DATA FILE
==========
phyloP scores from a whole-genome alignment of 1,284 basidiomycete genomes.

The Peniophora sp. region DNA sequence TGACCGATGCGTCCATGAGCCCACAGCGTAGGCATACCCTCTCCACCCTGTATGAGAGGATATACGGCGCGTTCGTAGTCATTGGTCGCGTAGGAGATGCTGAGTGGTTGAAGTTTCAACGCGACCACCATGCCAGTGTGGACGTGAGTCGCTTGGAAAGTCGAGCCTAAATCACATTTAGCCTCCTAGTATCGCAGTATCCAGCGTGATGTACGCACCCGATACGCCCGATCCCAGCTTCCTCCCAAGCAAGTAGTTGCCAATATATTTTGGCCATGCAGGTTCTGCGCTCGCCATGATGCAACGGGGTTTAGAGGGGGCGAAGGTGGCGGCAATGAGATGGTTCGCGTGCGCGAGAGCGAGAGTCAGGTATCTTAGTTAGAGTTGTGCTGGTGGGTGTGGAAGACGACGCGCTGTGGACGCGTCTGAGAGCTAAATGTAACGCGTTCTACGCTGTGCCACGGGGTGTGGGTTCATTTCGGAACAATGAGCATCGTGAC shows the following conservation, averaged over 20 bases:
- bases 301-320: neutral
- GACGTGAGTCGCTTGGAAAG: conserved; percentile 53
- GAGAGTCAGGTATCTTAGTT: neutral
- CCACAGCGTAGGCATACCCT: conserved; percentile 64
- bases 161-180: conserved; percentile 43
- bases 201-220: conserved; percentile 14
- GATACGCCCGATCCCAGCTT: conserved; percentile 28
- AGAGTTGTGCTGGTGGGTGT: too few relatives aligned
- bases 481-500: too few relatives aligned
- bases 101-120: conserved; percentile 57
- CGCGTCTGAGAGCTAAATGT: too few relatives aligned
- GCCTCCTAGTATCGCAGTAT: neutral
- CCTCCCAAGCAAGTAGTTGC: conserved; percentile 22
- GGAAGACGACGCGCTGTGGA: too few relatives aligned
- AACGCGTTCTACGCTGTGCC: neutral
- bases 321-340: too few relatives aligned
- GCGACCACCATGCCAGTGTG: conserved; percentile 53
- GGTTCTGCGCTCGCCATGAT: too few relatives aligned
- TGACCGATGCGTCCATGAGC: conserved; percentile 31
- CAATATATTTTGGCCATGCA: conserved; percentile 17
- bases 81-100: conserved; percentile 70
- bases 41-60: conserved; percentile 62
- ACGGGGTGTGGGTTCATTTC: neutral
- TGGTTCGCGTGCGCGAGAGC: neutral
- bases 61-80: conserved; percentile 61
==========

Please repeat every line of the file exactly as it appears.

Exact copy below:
phyloP scores from a whole-genome alignment of 1,284 basidiomycete genomes.

The Peniophora sp. region DNA sequence TGACCGATGCGTCCATGAGCCCACAGCGTAGGCATACCCTCTCCACCCTGTATGAGAGGATATACGGCGCGTTCGTAGTCATTGGTCGCGTAGGAGATGCTGAGTGGTTGAAGTTTCAACGCGACCACCATGCCAGTGTGGACGTGAGTCGCTTGGAAAGTCGAGCCTAAATCACATTTAGCCTCCTAGTATCGCAGTATCCAGCGTGATGTACGCACCCGATACGCCCGATCCCAGCTTCCTCCCAAGCAAGTAGTTGCCAATATATTTTGGCCATGCAGGTTCTGCGCTCGCCATGATGCAACGGGGTTTAGAGGGGGCGAAGGTGGCGGCAATGAGATGGTTCGCGTGCGCGAGAGCGAGAGTCAGGTATCTTAGTTAGAGTTGTGCTGGTGGGTGTGGAAGACGACGCGCTGTGGACGCGTCTGAGAGCTAAATGTAACGCGTTCTACGCTGTGCCACGGGGTGTGGGTTCATTTCGGAACAATGAGCATCGTGAC shows the following conservation, averaged over 20 bases:
- bases 301-320: neutral
- GACGTGAGTCGCTTGGAAAG: conserved; percentile 53
- GAGAGTCAGGTATCTTAGTT: neutral
- CCACAGCGTAGGCATACCCT: conserved; percentile 64
- bases 161-180: conserved; percentile 43
- bases 201-220: conserved; percentile 14
- GATACGCCCGATCCCAGCTT: conserved; percentile 28
- AGAGTTGTGCTGGTGGGTGT: too few relatives aligned
- bases 481-500: too few relatives aligned
- bases 101-120: conserved; percentile 57
- CGCGTCTGAGAGCTAAATGT: too few relatives aligned
- GCCTCCTAGTATCGCAGTAT: neutral
- CCTCCCAAGCAAGTAGTTGC: conserved; percentile 22
- GGAAGACGACGCGCTGTGGA: too few relatives aligned
- AACGCGTTCTACGCTGTGCC: neutral
- bases 321-340: too few relatives aligned
- GCGACCACCATGCCAGTGTG: conserved; percentile 53
- GGTTCTGCGCTCGCCATGAT: too few relatives aligned
- TGACCGATGCGTCCATGAGC: conserved; percentile 31
- CAATATATTTTGGCCATGCA: conserved; percentile 17
- bases 81-100: conserved; percentile 70
- bases 41-60: conserved; percentile 62
- ACGGGGTGTGGGTTCATTTC: neutral
- TGGTTCGCGTGCGCGAGAGC: neutral
- bases 61-80: conserved; percentile 61